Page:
Top Challenges Faced by Farmers of North Carolina 

The state of North Carolina has its fair share of diversity across its some 50,000 farms. The biggest sector of the agricultural industry in North Carolina by a long margin is poultry, including eggs, standing at $4.8 billion a year. The top 5 break down as follows:

  • Poultry/eggs: $4.8 billion
  • Hogs: $2.9 billion
  • Soybeans: $800 million
  • Tobacco: $733 million
  • Corn: $657 million

As things stand, North Carolina is the largest producer of tobacco and sweet potatoes in the country, and it’s renowned for its harvesting of pork, nursery crops, fruits and vegetables, and soybeans.

There are, however, many challenges that farmers of these crops in North Carolina have to face on a daily basis, which we have laid out ahead.

Challenge 1: Transportation of Produce

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With all of the varying items and their respective shelf lives, transporting produce brings its challenges as produce is considered sensitive freight. If any of the guidelines that have been put in place aren’t properly followed by shippers or trucking companies, then transporting fresh produce can start to become somewhat riskier. When transporting produce that’s intended to be consumed, there’s no room for movement on safety.

Appearance, unfortunately, is usually the main aspect that people consider when picking up their produce at the grocery store. Farmers face challenges in planning the transportation of produce to ensure a quality appearance and a good quality of freshness. Sometimes transportation requires creative approaches such as haletrailer.com to ensure timely shipment.

In 2017, the Food Modernization Safety Act (FMSA) was implemented which focuses on making sure that any product that needs to be transported is being maintained safely at all times. Under the FDA’s direction, the act places strict standards on any vehicles transporting food with a goal to prevent the food from becoming contaminated and causing illness. The following are the FMSA requirements:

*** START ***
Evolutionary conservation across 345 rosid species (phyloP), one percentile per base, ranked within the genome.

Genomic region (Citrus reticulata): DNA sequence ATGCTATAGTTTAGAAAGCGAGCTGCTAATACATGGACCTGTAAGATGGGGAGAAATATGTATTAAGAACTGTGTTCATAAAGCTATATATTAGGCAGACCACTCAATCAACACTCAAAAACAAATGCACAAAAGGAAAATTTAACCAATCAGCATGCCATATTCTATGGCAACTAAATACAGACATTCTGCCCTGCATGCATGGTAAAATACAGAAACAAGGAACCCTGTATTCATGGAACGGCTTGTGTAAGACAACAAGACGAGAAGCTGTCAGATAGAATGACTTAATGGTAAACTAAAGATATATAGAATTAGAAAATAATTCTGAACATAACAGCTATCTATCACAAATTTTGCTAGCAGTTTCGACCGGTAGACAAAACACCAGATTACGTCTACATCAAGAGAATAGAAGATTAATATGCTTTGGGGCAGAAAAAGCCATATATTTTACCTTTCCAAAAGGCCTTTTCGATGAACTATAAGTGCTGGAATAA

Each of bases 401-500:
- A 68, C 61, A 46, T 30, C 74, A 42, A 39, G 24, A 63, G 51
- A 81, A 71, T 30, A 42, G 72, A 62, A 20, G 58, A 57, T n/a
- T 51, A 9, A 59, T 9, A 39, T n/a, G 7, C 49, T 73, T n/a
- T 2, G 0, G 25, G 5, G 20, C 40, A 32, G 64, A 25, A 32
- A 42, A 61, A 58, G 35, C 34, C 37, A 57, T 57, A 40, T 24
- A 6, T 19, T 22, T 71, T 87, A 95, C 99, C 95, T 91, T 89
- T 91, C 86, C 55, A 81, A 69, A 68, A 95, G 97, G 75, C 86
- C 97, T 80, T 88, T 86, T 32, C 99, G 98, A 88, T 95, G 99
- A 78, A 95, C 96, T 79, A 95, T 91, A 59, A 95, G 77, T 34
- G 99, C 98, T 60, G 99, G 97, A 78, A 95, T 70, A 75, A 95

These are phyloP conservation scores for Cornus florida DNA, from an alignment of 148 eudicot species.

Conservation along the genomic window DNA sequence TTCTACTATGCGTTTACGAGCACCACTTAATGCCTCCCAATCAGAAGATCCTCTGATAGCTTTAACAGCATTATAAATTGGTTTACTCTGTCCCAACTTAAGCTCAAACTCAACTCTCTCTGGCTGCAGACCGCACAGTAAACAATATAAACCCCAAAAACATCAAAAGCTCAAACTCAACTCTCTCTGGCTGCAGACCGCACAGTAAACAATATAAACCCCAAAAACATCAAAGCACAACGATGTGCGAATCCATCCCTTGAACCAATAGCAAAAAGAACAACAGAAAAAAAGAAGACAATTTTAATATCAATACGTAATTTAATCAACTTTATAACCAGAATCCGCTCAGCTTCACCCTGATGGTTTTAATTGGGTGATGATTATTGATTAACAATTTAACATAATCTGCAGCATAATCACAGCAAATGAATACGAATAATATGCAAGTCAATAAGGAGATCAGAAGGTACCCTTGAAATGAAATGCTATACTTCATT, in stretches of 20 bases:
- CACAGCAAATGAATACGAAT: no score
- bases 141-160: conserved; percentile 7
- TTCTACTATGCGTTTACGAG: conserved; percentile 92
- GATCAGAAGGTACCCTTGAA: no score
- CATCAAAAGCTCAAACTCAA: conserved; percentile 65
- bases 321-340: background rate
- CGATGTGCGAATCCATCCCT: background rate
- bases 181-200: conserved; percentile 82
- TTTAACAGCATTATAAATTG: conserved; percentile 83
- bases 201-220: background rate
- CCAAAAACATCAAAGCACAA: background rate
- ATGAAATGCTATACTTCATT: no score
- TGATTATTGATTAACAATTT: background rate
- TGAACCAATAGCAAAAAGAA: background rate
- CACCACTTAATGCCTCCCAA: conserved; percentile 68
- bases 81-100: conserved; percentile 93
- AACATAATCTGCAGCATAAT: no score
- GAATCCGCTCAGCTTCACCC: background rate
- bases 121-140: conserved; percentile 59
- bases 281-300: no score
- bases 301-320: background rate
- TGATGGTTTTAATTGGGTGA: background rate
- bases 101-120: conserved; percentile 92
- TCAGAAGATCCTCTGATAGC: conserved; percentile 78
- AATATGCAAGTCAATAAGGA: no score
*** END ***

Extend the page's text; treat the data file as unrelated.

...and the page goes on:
• Produce must be kept at a safe temperature at all times.
  • All vehicles transporting produce must be kept clean and must be able to be cleaned.
  • Carriers are required to have been sufficiently trained.
  • All documentation must be in order.

These guidelines represent a growing strain on farmers faced with increasing regulation and legislation — both state and federal.

Challenge 2: Labor Shortages

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All crops have to ultimately be hand-harvested, and any machinery will need large numbers of employees to operate them. The vast majority of agricultural workers in North Carolina were born in Mexico, and as many as two-thirds of those agricultural workers are in the country with no legal documentation. Therefore, an overwhelming amount of the entire workforce is vulnerable to being deported at any moment.

In the past, some 25% of the agricultural labor force were fresh-faced young newcomers who were more than happy to relocate to wherever there were job openings. In today’s world, this has fallen to about 2%, with the workforce instead mainly filled out with more settled, older immigrants averaging around 40 years of age on American farms. As you can imagine with an average age of 40, many are no longer as physically capable when it comes to strenuous, even potentially dangerous, jobs such as climbing ladders while carrying heavy containers in order to pick fruit, or spending a whole day hunched over a strawberry bush. On top of this, many other farmworkers, immigrants or otherwise, are leaving the agricultural sector to find higher-paying jobs.